For Immediate Release, March 1, 2012
Contact: Noah Greenwald, (503) 484-7495
Feds Plan to Strip Endangered Species Act Protection From Gray Wolves Across United States
Propose Exceptions in Special Cases Only: Subspecies, Northwest/Northeast Regions
PORTLAND, Ore.— The U.S. Fish and Wildlife Service today recommended removing federal protections from gray wolves that remain on the endangered species list after wolves in the northern Rocky Mountains and upper Midwest had their protections stripped last year. The move could be devastating to wolf recovery. Fish and Wildlife conceded it will still consider protection for subspecies or breeding populations (including Mexican gray wolves, a recognized subspecies) and for populations in the Pacific Northwest and Northeast; its recommendation came in a five-year review of the Endangered Species Act listing for gray wolves in the lower 48.
“The agency’s saying protection for wolves should be taken away from them anywhere they don’t live right now, even if they lived in those places for thousands of years before we exterminated them and even if those places are still good habitat for them,” said Noah Greenwald, endangered species director at the Center for Biological Diversity, which has worked for decades to restore wolves. “If this approach had been taken with, say, bald eagles, we’d never have recovered eagles across much of the Midwest, Southeast or Northeast, where they didn’t exist when they were protected. This is a frightening example of the Fish and Wildlife Service abandoning the recovery mandate of the Endangered Species Act.”
According to the agency, ongoing status reviews covering the Mexican wolf, northwestern wolves and eastern wolves in New England will conclude by Sept. 30, 2012, at which point the agency signaled national-level protection for wolves would cease, likely including protections for wolves anywhere they are not currently found — such as the Northeast, Great Plains and central Rocky Mountains.
“Scientists have identified extensive wolf habitat in the Northeast, Southwest, Rocky Mountains and West Coast,” said Greenwald. “Protections should stay in place in all these wild areas, and recovery plans should be written allowing wolves to return safely.”
Wolves may retain protections in the Northwest, including portions of California and western Washington and Oregon, where wolves have recently been establishing packs. Two packs currently reside in western Washington, and wolves have been moving west from newly established packs in eastern Oregon — including a wolf known as OR-7, or Journey, that traveled 1,000 miles to become the first wolf in California in almost 90 years. The situation is less clear in the Northeast, where there are currently no breeding packs, although there are wolves a mere 100 miles north of the Canadian border.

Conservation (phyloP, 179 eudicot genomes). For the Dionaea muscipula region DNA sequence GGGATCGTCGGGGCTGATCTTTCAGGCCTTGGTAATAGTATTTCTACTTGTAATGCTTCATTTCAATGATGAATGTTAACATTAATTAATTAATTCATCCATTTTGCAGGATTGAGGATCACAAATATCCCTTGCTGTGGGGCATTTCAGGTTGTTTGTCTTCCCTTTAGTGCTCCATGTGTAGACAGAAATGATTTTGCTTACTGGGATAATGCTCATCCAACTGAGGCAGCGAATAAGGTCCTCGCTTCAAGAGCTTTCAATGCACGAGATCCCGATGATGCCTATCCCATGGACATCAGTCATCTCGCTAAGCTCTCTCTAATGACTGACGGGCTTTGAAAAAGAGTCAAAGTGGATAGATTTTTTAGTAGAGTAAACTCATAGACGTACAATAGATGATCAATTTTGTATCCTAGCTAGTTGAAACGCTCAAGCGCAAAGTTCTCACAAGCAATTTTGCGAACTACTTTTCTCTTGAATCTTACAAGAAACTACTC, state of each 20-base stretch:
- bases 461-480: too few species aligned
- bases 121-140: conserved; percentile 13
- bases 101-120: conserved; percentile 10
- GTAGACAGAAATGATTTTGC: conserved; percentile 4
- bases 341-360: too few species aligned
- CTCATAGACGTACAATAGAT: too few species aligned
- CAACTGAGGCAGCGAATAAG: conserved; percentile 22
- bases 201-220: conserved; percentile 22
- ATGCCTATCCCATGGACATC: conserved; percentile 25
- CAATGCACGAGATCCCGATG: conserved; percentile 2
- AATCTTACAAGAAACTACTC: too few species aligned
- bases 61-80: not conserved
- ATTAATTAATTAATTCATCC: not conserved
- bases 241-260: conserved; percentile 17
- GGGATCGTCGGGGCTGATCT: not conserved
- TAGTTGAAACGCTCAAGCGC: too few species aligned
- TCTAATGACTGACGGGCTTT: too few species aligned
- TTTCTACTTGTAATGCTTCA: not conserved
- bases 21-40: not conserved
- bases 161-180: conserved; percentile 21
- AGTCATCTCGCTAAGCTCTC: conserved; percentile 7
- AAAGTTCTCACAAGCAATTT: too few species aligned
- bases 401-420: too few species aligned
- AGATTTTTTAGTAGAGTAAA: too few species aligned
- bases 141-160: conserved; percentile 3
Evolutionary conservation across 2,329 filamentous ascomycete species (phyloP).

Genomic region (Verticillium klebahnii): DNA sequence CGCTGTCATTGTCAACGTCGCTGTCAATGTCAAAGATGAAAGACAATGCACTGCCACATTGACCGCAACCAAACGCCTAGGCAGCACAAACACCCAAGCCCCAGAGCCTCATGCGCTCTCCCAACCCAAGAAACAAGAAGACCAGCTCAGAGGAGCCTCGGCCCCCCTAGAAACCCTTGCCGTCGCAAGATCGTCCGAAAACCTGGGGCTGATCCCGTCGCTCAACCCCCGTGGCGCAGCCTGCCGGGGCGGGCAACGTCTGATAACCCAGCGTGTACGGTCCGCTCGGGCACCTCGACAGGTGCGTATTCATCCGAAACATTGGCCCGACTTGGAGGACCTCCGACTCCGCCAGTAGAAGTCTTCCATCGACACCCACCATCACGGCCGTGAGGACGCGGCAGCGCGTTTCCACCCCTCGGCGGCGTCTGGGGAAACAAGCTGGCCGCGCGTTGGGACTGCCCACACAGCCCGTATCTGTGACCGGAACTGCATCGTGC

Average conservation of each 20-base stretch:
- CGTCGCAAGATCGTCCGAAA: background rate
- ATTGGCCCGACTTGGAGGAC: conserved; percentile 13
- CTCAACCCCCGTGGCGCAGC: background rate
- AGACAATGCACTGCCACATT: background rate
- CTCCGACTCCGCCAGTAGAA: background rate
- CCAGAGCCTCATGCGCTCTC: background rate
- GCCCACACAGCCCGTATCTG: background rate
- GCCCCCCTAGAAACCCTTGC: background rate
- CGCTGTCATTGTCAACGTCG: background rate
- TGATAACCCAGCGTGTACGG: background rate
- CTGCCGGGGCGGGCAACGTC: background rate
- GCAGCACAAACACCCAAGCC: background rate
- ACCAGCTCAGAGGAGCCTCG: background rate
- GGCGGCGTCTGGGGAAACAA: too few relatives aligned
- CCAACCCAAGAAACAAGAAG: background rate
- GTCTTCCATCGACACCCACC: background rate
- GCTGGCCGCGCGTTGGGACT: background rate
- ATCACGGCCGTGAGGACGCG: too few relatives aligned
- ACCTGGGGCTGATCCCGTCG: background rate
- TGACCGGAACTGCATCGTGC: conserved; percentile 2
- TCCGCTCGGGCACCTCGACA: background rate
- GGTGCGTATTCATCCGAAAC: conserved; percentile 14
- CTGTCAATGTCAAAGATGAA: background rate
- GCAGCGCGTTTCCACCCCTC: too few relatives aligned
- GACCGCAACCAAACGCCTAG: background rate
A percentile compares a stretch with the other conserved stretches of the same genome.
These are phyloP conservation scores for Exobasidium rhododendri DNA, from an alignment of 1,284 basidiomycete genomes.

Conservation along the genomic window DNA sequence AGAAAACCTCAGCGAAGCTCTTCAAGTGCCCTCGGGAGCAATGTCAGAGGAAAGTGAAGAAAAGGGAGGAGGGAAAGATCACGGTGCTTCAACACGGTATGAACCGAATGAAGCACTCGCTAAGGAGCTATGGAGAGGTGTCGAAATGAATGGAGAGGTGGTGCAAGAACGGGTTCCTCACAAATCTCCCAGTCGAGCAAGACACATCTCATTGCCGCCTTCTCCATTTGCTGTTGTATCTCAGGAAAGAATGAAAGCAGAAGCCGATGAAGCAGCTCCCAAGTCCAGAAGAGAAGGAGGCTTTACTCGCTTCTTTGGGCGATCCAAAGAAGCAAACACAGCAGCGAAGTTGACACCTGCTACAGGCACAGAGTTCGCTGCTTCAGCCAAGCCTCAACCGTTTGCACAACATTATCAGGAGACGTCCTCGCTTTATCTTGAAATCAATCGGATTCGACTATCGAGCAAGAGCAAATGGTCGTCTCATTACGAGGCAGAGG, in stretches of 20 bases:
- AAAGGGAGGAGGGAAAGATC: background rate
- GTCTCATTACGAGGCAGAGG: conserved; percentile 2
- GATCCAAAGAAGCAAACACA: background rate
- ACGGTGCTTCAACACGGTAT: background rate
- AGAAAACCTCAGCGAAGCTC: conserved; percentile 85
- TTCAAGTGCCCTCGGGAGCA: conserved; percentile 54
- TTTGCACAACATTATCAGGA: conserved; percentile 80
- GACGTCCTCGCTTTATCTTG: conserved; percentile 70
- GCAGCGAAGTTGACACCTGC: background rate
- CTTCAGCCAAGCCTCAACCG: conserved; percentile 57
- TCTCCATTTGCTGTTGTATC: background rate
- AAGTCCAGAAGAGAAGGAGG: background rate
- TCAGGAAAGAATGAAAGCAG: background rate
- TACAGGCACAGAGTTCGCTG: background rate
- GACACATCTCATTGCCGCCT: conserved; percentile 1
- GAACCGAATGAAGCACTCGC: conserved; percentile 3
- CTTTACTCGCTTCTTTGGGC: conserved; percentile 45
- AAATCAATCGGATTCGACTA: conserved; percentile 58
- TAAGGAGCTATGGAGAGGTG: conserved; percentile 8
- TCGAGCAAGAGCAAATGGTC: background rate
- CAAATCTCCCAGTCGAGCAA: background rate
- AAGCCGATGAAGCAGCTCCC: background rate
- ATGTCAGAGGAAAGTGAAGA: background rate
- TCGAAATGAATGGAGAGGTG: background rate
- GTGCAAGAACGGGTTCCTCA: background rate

“We hope wolves in the Southwest and Northwest will retain protection and gain the benefits of scientific recovery plans,” said Greenwald. “But stripping protections for wolves in the central Rocky Mountains of Utah and Colorado, and in verdant New England where overlarge deer populations are devouring tree seedlings and stopping forests from regrowing, hurts these ecosystems and is tragic for pioneering wolves.”
In the vacuum of federal leadership for wolf recovery, and in light of OR-7’s ongoing two-month-long journey into Northern California, a hopeful precursor of other wolves’ arrivals, the Center petitioned the California Fish and Game Commission on Monday to list wolves as endangered under the California Endangered Species Act and to develop a state wolf recovery plan.
“Wolves are a keystone species that have shaped North American landscapes for eons,” said Greenwald. “They restore natural balance and in the process benefit a host of species.”
Scientists have found that wolf reintroduction to Yellowstone National Park and central Idaho in 1995 forced elk to move more, and in so doing allowed for recovery of streamside vegetation, helping beavers, fish and songbirds. Wolves also benefit scavenging animals such as weasels, eagles, wolverines and bears; and they increased numbers of foxes and pronghorns in Yellowstone and nearby Grand Teton National Park by controlling coyotes, which wolves regard as competitors.
“If we want to keep any part of America wild, we need to keep our wolves,” said Greenwald.
Read more about the Center’s work to save wolves.